As I said the Sony Xperia, wasn’t a great phone and it wasn’t so much the hardware letting me down, it was my bum! I sat on it and it the screen cracked, got it repaired but it was never the same. I now have an amazing Samsung Galaxy S6…it’s expensive but amazing, android operating system and it’s faster than a cheetah just after a can of red-bull going down a hill.
Do you need a Samsung S6 to run your business? No. I would suggest that you need an android operating system and fast processing power to conduct business on the move.
I was given a Christmas present in 2013, a Nexus tablet made by ASUS and it’s been used practically every single day since I got it. It’s never really been used for work, except for maybe testing websites or Skype chats on the move, I use it mainly for playing Angry Birds and reading business books on my kindle app!
Honorable mention: The notepad
I bought a notepad from Tesco and promised myself I would only use it as a last resort. There have been times with clients when the use of a smartphone or a tablet wouldn’t have been appropriate and it was just easier to use the notepad. My black and red Tesco notepad works well in an emergency. I am not absolutely sure I would count it as technology hardware but I guess it’s a physical thing that is connected to my business. While we are at it the pen I use is a black roller-ball pen from Tesco as well, I love it!
Hardware key learns:
- Make sure you buy the best you can afford when it comes to the hardware for your business.
- A spare of any single piece of hardware could save you a lot of headache.
- Speed in your hardware is important, if you are like me, you will want things to open instantly, and when on a call with a customer it’s important to be quick with examples.
Two additional notes: I love to stay light and be able to move around with my technology, I love the idea of one day opening up my laptop on a beach in the middle of a heavy sunbathing session to check up on project progress then go back to relaxing. To do that I got a great bag from Amazon that I have had for a year now as well, it’s from Duronic and I got it for £7.00, I checked it out and you can get it now for £11.99. They must have realized that they undercharged for it!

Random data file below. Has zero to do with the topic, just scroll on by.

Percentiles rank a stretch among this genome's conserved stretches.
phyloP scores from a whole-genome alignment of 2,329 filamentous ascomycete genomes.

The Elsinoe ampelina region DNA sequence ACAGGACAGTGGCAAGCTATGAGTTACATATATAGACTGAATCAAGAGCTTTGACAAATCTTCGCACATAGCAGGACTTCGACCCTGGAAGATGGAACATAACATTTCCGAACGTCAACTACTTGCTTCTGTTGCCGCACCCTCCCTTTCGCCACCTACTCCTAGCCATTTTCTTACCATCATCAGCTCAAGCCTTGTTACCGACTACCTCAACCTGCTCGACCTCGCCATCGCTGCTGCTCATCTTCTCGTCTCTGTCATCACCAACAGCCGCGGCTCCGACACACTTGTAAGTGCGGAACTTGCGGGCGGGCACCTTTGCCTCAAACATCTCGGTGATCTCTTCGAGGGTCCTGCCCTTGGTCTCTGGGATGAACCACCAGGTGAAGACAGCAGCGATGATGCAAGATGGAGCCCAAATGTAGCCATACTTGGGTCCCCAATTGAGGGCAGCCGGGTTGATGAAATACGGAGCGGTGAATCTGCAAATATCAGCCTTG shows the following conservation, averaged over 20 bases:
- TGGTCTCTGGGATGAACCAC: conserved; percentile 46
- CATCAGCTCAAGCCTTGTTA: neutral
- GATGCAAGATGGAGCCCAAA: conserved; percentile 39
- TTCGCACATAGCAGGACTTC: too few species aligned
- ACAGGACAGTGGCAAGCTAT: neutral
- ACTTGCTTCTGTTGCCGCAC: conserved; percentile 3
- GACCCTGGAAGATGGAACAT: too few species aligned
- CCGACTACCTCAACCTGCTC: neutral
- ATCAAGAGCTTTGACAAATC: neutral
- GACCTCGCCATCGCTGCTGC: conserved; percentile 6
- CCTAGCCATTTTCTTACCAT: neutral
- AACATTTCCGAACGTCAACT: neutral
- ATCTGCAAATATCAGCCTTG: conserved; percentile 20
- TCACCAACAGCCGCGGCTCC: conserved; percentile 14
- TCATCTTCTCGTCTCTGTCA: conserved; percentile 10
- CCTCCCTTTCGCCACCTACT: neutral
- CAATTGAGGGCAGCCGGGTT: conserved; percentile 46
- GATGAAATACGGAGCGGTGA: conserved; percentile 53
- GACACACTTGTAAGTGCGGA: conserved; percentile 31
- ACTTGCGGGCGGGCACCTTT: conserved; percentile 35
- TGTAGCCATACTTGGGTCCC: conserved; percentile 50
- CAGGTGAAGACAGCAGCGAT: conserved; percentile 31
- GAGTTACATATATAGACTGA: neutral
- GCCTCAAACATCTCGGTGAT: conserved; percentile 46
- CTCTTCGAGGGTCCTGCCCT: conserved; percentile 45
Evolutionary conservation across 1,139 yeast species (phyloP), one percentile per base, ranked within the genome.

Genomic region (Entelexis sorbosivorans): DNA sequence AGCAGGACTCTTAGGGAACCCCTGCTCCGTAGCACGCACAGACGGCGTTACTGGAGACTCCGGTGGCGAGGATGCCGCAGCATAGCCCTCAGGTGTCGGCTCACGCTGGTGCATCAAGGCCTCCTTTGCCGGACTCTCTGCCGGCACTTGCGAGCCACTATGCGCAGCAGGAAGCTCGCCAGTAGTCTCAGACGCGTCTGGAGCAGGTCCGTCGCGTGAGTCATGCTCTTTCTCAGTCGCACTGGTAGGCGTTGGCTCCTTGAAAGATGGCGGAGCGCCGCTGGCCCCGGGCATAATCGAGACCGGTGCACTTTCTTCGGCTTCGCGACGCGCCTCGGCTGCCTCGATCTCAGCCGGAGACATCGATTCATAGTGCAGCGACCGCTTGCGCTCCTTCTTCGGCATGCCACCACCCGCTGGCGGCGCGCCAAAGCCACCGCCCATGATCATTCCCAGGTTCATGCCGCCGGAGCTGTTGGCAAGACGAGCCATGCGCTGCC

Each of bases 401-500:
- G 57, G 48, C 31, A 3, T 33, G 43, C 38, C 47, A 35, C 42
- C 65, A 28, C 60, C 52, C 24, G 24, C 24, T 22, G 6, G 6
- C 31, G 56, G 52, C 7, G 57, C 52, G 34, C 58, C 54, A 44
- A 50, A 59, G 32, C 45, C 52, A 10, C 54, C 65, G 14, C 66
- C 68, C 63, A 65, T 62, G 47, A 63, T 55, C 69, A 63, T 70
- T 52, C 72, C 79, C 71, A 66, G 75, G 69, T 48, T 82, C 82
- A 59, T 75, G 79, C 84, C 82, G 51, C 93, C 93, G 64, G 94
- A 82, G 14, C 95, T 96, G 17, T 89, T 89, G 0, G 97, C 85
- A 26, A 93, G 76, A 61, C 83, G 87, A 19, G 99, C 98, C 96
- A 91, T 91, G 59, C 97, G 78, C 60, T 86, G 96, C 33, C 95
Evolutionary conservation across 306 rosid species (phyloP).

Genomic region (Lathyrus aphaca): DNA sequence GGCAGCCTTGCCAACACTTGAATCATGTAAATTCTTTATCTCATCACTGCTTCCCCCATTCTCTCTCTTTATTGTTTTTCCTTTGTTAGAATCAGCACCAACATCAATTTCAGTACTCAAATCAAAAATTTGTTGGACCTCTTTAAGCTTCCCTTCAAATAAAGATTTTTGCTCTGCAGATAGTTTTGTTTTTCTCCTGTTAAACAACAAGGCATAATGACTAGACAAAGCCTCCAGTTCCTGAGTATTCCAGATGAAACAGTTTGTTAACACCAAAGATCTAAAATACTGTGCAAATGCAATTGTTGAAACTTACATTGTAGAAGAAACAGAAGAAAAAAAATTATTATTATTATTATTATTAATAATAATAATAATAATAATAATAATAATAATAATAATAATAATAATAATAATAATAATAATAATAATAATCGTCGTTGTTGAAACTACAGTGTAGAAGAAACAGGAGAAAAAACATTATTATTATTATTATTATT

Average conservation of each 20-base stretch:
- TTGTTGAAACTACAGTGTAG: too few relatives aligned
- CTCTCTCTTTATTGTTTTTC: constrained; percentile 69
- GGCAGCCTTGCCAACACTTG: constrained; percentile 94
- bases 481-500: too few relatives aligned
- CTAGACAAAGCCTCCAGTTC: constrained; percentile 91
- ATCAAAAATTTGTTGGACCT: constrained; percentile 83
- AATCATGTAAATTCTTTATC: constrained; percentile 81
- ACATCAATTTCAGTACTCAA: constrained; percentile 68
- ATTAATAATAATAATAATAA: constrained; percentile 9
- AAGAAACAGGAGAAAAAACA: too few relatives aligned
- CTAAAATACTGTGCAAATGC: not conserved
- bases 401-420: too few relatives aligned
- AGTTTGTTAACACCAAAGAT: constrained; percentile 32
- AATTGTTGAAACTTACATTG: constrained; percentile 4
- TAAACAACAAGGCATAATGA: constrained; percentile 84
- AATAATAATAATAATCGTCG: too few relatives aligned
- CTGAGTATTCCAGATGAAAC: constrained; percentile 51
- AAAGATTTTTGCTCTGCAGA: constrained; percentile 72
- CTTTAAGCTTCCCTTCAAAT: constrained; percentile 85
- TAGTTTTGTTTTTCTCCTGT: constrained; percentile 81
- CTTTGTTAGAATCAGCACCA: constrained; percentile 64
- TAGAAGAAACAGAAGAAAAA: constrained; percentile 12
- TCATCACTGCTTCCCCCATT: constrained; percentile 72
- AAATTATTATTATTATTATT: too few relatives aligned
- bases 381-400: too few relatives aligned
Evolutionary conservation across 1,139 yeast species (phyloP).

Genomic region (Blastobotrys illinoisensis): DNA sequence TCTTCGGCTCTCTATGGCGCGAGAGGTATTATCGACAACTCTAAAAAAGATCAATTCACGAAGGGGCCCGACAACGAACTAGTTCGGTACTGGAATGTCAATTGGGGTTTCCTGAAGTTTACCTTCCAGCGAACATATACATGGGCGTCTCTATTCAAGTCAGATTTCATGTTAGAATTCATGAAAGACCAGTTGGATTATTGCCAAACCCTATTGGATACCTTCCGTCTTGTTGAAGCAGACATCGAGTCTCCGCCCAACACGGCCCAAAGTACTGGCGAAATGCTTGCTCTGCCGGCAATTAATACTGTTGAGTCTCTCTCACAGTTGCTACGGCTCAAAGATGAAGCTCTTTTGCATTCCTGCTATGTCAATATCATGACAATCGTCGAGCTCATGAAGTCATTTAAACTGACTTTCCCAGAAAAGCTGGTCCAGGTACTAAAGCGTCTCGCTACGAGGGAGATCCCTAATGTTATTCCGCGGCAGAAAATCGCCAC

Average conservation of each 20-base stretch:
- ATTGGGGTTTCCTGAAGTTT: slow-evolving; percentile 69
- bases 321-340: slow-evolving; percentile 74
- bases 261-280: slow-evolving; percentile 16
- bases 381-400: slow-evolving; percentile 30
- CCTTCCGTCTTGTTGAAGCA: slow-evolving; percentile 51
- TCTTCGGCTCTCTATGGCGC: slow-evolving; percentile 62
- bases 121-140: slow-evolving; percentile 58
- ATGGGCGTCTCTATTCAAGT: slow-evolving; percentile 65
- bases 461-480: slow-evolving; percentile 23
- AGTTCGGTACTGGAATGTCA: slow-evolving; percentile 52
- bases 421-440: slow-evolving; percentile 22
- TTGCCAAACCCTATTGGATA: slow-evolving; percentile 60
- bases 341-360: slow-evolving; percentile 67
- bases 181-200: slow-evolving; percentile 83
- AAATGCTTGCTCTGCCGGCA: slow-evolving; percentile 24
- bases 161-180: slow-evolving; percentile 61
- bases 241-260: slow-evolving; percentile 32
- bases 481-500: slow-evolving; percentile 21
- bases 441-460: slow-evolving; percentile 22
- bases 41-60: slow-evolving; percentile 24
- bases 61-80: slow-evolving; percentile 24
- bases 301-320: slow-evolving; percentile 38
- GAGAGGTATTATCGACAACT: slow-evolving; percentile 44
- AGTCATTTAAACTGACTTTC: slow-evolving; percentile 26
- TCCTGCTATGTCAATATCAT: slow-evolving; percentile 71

Something I haven’t got and don’t think you need:
Printers, I have been in business for a year and have never owned a printer myself, I think we have gotten over using paper in favor of emails and showing things on screen. I go to great length to ensure that I carry the absolute minimum bulk around with me and paper does not make the cut…nor does a printer.
Links to the hardware in this article:
- Duronic Bag: http://amzn.to/29jQhTl
- Toshiba, Windows 10, Satellite-L50-B: http://amzn.to/29dmkTP
- Samsung Galaxy S6: http://amzn.to/29jSr5a
- Nexus tablet made by ASUS: http://amzn.to/29dmE5h
How much has this all cost overall?
If I was doing this over again I would be pretty confident that I would need about £800 in terms of hardware costs to start up.
Thank you for reading. It’s been a fun first year, and having generally documented most of my ups and downs there have been a few that have really stood out as important, one in particular, it’s a real game changer for anyone who has a business and wants to get more sales.
If you would like to be one of the first to hear about it, add your email in below and I will add you to the list of those to get notification of it’s availability in advance!
Need a hand mastering digital marketing?
You have to be an expert juggler to succeed at digital marketing. Thoughtful, in-depth articles on your site do no good if people can’t find them on Google. CEOs can pull the rug out from under you if you can’t quantify your achievements and prove you’re making progress.